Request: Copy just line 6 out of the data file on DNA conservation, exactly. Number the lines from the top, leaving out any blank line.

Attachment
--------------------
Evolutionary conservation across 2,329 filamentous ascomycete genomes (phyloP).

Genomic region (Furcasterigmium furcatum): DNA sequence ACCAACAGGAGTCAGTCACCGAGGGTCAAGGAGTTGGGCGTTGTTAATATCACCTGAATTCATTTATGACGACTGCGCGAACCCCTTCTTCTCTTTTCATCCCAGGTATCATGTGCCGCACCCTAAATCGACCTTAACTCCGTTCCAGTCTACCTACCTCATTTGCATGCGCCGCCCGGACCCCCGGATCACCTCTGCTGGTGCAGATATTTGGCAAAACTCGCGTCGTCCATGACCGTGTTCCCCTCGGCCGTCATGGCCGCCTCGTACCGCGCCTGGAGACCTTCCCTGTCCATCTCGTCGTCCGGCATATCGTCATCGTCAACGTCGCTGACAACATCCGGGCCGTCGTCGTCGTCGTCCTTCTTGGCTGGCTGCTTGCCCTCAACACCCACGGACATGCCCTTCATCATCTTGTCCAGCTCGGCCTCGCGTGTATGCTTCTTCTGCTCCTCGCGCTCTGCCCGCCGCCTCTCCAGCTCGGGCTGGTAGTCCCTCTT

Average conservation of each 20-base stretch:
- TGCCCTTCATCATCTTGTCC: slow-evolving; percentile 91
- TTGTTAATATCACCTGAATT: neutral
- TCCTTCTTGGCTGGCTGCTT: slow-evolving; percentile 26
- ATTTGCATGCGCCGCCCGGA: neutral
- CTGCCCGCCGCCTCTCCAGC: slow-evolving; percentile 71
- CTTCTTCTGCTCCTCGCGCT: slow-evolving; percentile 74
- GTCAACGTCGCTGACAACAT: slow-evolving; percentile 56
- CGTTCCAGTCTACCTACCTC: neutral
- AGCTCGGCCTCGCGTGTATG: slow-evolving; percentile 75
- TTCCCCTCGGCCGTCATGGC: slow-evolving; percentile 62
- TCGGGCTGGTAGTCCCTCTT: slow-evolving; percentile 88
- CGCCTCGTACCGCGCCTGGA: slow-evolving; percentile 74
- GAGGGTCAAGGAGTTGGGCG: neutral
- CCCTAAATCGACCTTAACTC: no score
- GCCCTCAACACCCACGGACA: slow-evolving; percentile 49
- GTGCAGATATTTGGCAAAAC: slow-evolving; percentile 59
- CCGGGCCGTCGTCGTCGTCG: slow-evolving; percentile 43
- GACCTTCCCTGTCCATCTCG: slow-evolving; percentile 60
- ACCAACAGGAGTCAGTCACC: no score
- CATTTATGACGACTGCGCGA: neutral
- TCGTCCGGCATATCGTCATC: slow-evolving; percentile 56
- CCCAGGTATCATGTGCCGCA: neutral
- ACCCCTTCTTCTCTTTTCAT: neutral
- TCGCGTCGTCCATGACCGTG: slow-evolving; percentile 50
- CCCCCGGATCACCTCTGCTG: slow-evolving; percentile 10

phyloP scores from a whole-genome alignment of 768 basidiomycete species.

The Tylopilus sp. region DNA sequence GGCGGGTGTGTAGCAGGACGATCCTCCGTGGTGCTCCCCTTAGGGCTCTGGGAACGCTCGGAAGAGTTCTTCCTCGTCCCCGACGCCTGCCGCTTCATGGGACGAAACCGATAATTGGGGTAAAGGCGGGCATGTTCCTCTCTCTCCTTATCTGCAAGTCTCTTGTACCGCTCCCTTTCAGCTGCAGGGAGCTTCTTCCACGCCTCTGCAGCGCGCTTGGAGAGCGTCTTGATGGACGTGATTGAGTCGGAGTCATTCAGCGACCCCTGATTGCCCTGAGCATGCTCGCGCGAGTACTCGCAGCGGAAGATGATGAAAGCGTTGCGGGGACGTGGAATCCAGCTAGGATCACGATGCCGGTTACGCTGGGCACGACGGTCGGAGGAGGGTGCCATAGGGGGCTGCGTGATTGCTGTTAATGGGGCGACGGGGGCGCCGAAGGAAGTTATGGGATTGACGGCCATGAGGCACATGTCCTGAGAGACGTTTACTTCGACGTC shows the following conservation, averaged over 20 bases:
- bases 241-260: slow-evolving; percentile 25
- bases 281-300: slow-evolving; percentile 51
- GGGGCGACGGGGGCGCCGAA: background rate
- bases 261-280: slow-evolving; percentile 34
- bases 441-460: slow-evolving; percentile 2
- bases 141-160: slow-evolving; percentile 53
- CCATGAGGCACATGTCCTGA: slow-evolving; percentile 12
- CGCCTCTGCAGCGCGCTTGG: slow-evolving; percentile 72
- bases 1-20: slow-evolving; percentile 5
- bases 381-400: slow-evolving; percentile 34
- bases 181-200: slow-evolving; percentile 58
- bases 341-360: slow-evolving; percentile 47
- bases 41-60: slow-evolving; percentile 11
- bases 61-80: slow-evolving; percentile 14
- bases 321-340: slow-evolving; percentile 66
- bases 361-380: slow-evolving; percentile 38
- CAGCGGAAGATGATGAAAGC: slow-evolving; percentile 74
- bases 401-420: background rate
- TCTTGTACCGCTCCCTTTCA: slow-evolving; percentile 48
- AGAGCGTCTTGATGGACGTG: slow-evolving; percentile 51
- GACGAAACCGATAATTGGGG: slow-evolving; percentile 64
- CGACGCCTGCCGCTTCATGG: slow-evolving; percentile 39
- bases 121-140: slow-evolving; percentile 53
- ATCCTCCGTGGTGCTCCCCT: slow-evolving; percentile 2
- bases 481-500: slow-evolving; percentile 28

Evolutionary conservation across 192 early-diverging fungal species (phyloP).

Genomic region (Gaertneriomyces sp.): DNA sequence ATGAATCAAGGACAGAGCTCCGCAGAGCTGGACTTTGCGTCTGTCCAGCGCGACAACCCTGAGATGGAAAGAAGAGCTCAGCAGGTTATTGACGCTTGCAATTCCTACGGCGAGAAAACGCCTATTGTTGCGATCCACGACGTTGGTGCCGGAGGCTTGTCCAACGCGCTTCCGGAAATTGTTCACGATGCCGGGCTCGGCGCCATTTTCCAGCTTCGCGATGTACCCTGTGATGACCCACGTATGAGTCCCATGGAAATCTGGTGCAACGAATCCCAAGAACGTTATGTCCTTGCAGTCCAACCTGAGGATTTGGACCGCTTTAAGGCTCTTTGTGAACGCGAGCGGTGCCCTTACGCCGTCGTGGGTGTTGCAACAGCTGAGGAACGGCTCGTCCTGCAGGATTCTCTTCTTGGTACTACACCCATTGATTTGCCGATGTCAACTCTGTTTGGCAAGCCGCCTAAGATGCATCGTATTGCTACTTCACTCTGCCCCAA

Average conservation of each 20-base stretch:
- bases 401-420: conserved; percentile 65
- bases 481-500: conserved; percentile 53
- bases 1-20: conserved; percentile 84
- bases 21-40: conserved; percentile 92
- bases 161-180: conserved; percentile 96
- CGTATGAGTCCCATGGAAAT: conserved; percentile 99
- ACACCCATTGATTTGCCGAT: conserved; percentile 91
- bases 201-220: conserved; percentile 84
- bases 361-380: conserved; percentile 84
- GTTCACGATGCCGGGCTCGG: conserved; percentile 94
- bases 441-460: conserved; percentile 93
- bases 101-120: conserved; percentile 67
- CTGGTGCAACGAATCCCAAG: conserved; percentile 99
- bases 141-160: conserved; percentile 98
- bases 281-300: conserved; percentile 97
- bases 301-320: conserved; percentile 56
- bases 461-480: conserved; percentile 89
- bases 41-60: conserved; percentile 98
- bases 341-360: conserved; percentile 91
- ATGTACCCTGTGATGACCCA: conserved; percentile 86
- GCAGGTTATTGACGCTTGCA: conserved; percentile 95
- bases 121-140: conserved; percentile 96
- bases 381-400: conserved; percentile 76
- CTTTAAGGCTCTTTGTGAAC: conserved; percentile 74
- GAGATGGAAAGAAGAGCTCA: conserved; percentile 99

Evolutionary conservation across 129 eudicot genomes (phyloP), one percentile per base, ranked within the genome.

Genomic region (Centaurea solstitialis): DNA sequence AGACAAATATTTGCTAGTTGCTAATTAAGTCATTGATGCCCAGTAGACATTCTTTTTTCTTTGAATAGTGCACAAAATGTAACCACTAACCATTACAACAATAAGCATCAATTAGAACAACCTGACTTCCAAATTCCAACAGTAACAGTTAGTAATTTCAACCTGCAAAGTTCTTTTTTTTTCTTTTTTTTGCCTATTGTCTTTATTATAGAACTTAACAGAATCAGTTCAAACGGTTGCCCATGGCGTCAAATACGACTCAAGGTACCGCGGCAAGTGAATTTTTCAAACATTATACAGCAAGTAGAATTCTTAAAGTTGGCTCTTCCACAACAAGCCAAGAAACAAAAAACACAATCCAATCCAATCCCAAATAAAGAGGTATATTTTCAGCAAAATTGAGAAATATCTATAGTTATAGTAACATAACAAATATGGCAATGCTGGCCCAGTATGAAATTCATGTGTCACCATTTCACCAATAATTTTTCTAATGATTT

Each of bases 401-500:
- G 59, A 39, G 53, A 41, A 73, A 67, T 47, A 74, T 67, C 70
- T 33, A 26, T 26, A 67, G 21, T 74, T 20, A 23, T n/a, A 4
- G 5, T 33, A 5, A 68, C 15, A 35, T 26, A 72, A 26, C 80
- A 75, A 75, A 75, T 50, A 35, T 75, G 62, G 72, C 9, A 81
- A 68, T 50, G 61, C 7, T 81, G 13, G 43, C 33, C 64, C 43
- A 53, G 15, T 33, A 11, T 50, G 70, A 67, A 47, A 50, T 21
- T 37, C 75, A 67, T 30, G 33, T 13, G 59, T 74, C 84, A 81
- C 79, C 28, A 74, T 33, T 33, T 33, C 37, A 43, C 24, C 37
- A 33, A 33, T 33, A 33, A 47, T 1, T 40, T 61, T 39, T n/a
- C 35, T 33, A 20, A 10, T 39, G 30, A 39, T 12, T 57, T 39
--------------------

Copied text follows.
- TCCTTCTTGGCTGGCTGCTT: slow-evolving; percentile 26